Data Centers

Backup vendors say 2018 will see secondary data work smarter

It's hard to put a price on restoring your data if there is a business catastrophe, but why not use of all those backups in the meantime? Vendors are starting to plan for 2018 based on this concept.

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Image: juststock, Getty Images/iStockphoto

Most of the big companies that make data protection software—including Commvault, Dell EMC, IBM, Veeam, and Veritas—are making plans for 2018 that emphasize more usefulness of your backup data.

If all your backup data does is sit on disk or tape hoping its turn comes to be restored one day, the theory goes, then you're not making the most of your investment.

Various startups began calling this concept "copy data management" in the early 2010s, explained Jason Buffington, a data protection analyst with Enterprise Strategy Group (ESG). Now customers are starting to ask for it, so the bigger backup players are obliging, he said. ESG refers to the concept as "data management and enablement," he added.

"The question becomes, what other incremental business value could you get out of that data," Buffington noted. So far, people are using the secondary data to perform data mining and analysis, ensure new applications remain backward-compatible, and test applications with non-production data, he said.

SEE: Data backup policy (Tech Pro Research)

Building on this trend of making backed-up data pull its weight, the following is a list of specific products and goals in the 2018 hopper from top vendors.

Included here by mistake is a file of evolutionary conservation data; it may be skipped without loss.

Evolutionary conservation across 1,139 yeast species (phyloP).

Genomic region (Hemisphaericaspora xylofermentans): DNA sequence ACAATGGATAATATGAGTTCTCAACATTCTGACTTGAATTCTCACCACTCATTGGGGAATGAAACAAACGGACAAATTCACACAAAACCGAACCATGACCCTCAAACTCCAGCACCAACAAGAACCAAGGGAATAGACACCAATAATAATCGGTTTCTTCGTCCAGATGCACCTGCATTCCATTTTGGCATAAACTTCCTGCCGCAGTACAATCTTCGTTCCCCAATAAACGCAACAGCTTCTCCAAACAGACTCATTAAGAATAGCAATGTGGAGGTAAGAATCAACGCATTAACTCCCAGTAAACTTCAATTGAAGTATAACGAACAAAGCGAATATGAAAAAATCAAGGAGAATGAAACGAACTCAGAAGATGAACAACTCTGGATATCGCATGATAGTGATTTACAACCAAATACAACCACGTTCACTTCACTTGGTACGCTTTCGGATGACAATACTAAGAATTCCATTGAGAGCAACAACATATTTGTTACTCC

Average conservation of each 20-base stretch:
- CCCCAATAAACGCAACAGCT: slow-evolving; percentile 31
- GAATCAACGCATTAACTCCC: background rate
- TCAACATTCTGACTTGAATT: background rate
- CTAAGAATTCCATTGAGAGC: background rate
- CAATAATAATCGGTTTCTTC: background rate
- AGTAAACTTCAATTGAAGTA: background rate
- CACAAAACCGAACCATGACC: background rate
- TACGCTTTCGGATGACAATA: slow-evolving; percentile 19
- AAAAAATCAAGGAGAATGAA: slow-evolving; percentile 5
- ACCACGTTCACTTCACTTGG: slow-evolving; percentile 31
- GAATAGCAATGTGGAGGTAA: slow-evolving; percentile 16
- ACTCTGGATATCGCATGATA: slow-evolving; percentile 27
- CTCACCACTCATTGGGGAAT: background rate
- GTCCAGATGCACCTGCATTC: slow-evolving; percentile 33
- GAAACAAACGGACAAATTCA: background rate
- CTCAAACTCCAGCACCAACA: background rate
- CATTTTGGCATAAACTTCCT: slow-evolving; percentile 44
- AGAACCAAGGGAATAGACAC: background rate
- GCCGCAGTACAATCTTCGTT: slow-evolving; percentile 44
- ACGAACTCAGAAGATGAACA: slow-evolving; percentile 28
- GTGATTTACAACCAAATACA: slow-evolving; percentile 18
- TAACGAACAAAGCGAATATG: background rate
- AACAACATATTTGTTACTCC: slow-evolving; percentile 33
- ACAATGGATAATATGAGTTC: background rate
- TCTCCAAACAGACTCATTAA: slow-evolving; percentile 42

• Commvault just started selling its first hardware product. Commvault will soon work closely with HP, and it will develop more ways to perform cloud data migration.
  • Dell EMC will emphasize self-service applications because data centers are seeing fewer storage specialists and more application workers. Plug-ins to its Data Domain software will help customers discover what data is getting backed up. Data Domain will also be more deeply integrated with Avamar deduplication software, and there will be a focus on moving data between clouds.
  • IBM provided an official statement: "In the next year, IBM will continue to deliver on our vision of easy copy access for use cases beyond backup and recovery with enhancements to IBM Spectrum Protect, IBM Spectrum Protect Plus, and IBM Spectrum Copy Data Management as well as further integration into cloud environments for IBM Spectrum Protect Plus on IBM Cloud and other clouds. Watch for these in popular cloud market places making deployment in your cloud environment fast and easy. Watch for enhancements to make copy creation and copy access for VMs easier for backup administrators, VM owners, and more of your IT team." Backup software enhancements such as increased metadata, auditing/repair, and multicloud governance will also be part of these updates, officials added.
  • Veeam needs to ship backup features that it already announced, such as disaster recover planning tools and Nutanix support, officials acknowledged. There will soon be varying levels of Veeam support coming from Infinidat, Oracle, and Pure Storage. Version 10 of the Veeam platform is due in the second half of 2018 with network-attached storage support.
  • Veritas is looking toward more emphasis of recently-shipped products for data visualization, information mapping, cloud data migration, and machine learning for NetBackup, which will initially be provided by Google.

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About Evan Koblentz

Evan became a technology reporter during the dot-com boom of the late 1990s. He published a book, "Abacus to smartphone: The evolution of mobile and portable computers" in 2015 and is executive director of Vintage Computer Federation, a 501(c)3 non-p...

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